• Real estate flips

• Tax liens

• The list could go on and on and on…

If someone can invest in something, chances are that person can invest through a self-directed retirement plan.

How Do I Do It?

The first step in setting up a self-directed IRA, or any retirement plan, is filling out an application called an adoption agreement. It’s a written government instrument that creates a trust. An accompanying document carries all the fine print that is related to the agreement.

Rollovers and Transfers

You need to become familiar with two terms:

• Rollover
• Transfer

A rollover is removing money from your IRA or retirement plan, taking possession of it, and depositing those funds in your bank account, using it for personal investments, or for personal loans. If you do not return the principle, amount back to the account within 60 days, that money becomes a taxable distribution. If you return a portion of the amount, only the amount remaining out of the IRA is considered a taxable distribution. You aren’t permitted to put more back in than you took out. A rollover is a terrific vehicle for short term investments.

Here’s an interesting example of how someone uses a rollover:

Every November a man takes funds from his IRA and puts it to use for the allotted 60 days. When asked why he did this every year, he replied, “I use it for a short-term investment and then I take the earned interest and use it for Christmas money.” What a great idea, but you can do more than that. Use your knowledge to teach people about the power of a rollover. A group of people who have IRAs could pull their money out, pool it, and make an investment that could earn a lot more than just Christmas money. All rollovers must be reported to the IRS, which keeps pretty close tabs on these things. When you remove the money from your IRA, the custodian will file a tax form 1099- R at the end of the year. When you replace the funds, the custodian will file a tax form 5498 to record the transaction. The IRS checks both forms to make sure that the money you took out was put back in or that you pay the appropriate amount of tax on funds that you did not replace.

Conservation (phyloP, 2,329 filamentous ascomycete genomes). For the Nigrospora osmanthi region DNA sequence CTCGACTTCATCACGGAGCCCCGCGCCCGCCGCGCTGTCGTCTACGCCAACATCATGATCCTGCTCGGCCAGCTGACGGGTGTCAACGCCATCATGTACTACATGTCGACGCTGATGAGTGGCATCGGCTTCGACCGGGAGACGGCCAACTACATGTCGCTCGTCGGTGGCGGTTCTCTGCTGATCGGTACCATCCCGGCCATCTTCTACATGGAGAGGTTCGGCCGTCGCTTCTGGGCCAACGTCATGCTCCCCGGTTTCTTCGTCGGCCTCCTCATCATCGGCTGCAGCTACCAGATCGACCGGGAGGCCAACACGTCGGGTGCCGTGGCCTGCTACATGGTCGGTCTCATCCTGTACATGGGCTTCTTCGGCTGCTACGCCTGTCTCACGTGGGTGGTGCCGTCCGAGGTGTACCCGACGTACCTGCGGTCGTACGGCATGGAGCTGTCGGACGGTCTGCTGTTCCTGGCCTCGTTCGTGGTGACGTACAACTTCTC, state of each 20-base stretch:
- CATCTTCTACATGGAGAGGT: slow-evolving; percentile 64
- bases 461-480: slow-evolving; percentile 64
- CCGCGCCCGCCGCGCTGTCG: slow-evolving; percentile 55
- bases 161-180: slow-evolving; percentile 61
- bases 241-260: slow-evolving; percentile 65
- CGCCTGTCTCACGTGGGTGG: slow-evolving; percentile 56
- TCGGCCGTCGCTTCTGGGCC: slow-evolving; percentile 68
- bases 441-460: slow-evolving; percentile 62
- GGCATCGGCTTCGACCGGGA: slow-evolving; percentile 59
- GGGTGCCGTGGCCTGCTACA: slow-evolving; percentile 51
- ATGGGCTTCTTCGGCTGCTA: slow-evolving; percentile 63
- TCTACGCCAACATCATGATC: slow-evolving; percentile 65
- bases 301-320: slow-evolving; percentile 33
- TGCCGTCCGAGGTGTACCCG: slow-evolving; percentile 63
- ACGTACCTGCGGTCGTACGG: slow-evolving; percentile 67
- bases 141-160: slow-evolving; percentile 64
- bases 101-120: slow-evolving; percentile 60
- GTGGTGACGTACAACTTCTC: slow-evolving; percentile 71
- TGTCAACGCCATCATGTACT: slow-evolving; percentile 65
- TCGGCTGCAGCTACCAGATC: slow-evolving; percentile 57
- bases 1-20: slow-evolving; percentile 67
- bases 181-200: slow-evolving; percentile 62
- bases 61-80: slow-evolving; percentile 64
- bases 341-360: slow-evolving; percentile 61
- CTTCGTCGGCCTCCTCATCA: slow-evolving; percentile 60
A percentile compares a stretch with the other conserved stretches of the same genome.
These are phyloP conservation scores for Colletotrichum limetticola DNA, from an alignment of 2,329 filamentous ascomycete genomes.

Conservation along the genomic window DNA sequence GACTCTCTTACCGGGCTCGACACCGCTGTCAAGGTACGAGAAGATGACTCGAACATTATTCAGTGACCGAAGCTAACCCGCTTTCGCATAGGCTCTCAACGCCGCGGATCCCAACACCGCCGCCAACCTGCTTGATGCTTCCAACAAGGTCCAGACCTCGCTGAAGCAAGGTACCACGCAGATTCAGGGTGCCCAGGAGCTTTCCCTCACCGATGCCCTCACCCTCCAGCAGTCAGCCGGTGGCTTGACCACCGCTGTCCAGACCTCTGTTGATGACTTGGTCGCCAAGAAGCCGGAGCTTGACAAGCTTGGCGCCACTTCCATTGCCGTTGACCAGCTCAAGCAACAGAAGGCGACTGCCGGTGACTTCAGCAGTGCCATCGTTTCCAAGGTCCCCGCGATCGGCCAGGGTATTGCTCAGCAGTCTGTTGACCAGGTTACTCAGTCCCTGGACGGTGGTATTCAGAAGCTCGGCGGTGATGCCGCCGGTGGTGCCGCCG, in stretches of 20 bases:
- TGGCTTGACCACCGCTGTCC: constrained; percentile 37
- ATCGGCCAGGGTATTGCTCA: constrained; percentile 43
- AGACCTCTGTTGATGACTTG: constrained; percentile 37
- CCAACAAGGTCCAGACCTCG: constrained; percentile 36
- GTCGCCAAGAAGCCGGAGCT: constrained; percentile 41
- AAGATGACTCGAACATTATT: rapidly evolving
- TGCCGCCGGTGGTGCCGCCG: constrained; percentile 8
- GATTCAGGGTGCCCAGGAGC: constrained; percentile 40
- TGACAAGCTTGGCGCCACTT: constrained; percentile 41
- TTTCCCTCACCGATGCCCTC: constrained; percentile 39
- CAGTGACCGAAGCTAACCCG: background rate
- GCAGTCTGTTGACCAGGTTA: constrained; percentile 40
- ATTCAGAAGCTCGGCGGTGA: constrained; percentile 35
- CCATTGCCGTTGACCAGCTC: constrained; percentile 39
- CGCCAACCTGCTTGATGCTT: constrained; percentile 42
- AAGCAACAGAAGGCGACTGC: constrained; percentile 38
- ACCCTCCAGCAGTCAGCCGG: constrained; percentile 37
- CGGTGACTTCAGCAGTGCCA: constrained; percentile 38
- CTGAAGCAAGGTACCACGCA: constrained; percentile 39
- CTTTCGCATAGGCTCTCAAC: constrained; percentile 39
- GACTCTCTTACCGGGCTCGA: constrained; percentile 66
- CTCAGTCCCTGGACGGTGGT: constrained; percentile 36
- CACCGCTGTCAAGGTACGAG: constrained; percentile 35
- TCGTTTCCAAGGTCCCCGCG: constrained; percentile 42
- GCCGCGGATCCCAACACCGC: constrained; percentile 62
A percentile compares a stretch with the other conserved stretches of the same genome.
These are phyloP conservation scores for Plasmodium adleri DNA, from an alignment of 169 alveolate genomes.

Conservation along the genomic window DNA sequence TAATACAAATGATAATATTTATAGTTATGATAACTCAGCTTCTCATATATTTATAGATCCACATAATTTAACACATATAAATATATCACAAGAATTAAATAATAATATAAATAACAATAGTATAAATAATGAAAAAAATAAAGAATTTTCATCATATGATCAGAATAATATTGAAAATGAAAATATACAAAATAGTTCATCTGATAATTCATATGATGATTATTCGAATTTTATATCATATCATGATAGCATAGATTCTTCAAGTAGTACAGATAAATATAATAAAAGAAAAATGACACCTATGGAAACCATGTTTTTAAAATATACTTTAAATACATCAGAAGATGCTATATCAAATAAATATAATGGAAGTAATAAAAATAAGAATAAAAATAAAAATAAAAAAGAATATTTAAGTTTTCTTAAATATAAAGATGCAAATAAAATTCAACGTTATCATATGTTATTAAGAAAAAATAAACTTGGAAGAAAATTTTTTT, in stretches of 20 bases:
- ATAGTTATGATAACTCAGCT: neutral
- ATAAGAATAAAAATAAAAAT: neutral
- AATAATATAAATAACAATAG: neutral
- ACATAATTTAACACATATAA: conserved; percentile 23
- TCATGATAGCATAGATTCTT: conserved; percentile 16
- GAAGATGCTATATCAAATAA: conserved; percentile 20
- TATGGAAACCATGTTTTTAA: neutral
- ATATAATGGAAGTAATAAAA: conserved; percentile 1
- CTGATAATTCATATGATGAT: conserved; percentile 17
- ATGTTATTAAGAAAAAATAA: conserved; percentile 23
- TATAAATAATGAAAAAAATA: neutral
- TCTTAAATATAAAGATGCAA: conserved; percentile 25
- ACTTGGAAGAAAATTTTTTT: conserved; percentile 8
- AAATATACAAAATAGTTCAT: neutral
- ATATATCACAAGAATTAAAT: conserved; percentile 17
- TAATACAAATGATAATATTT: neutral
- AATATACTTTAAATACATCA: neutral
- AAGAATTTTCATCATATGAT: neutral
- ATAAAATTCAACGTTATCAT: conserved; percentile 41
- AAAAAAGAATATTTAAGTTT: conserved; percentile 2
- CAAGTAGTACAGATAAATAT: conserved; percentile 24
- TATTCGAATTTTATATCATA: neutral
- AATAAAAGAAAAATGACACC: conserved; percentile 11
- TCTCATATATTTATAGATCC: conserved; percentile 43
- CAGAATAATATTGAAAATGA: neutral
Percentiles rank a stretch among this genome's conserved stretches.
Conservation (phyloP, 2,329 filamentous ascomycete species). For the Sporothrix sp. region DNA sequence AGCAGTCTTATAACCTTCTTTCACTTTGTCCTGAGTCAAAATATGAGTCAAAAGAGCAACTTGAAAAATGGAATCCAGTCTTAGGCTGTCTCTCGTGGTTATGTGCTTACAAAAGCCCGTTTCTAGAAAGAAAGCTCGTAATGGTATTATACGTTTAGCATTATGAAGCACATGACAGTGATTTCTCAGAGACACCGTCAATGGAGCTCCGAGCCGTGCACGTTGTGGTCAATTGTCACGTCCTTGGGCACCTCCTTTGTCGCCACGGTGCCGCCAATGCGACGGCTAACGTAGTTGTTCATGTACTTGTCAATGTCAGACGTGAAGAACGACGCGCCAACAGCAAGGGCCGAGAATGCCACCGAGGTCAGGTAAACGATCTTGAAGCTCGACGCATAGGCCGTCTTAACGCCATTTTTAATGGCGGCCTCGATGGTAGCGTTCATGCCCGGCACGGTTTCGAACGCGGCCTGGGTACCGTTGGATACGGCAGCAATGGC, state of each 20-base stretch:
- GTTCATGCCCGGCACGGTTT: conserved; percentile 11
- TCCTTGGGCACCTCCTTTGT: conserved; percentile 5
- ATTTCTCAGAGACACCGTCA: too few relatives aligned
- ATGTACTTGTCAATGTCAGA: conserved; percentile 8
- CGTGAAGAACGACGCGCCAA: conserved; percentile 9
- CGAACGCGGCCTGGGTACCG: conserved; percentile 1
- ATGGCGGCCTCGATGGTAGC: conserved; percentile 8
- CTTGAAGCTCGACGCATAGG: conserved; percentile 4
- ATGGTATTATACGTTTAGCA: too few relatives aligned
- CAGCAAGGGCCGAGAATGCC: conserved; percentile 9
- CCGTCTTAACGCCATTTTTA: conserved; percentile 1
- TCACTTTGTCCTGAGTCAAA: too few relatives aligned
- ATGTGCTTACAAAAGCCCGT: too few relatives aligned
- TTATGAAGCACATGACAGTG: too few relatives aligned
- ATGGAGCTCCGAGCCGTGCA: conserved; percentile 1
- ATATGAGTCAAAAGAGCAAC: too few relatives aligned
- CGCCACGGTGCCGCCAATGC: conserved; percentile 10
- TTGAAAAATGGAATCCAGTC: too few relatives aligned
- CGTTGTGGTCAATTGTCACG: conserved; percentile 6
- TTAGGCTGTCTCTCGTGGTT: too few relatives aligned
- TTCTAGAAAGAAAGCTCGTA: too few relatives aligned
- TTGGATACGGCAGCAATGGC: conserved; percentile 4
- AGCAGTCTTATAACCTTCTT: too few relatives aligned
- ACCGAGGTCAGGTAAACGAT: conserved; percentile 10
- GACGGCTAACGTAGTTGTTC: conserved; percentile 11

A transfer is an entirely different matter. You can fill out a transfer form and the money is taken from your account and sent to a custodian. You never actually touch the money so there is no taxable event and therefore no tax reporting. You can do a transfer as many times as you want during the year.

If you have a 401K from a previous employer and you want to roll it over into a self-directed IRA, that employer will usually have some form for you to fill out. Once the money has been transferred into your IRA, you are in a position to invest in real estate, or any investment of your choice.

Another term you will need to understand is “investment letter.” This is a form in which you state the specific investment directions for the custodian who has possession of your transferred IRA funds. You’ll need to provide detailed instructions so the custodian can properly close on the piece of property you want, or to perform the transaction you desire. The custodian will need enough specifics to wire the money or write the check and do whatever is necessary to accomplish your goals.

There are two other definitions you’ll need to understand:

• Custodian
• Trustee

These terms are frequently used interchangeably, but when working with self-directed IRAs, the term custodian is proper because this person takes possession of your money and your investment documentation.

A trustee has more authority. In addition to taking possession of the funds, the trustee is empowered to make business decisions for the retirement plan. Self-directed IRAs use custodians because the IRA holder is the one who calls the shots. But there is a better way where YOU can control your investments utilizing Check Book Control…

Checkbook Control

This is a key factor in becoming a successful investor using retirement plans. Despite what many of the financial planners say, the laws, rules, and regulations applying to retirement plans state clearly that you can have checkbook control over your retirement plan. The way to do this is move your 401K, IRA, or Roth IRA into a self-directed IRA. You can then have the custodian make your investment. For example, let’s assume your funds are invested in a limited liability company. Is this a taxable distribution? The answer is ‘no,’ because the funds were transformed from cash into membership in the LLC. Let’s see how that works:

Self-directed 401ks are probably the most valuable investment tool you can use today. Here’s an example of how an investor, we’ll call him Brian, parlayed a small investment into a terrific payout:

• Brian rolled over $300,000 from his employers 401k to his own Solo k that is now self-directed.

• He then rolled that $300,000 and completed his rollover and used those funds as earnest money on the purchase of an apartment building. He’d been researching the market carefully and had located a buyer looking for an apartment building that met certain criteria. The building he’d just tied up met those criteria.

• He called the potential buyer who toured the building and agreed to make the purchase.

• Within 30 days Brian received a check for $400,000 on a double closed escrow or a flip. If he does this through the Solo k the return on investment is tax deferred.

But did you know that BellvueRush can lawfully help recharacterize your money from any IRA, 401k, 403b, 457, or any other defined benefit or defined contribution plan through our copywritten process where now the investment of choice has your profits come back to it completely capital gains tax free? And all done with IRS approval?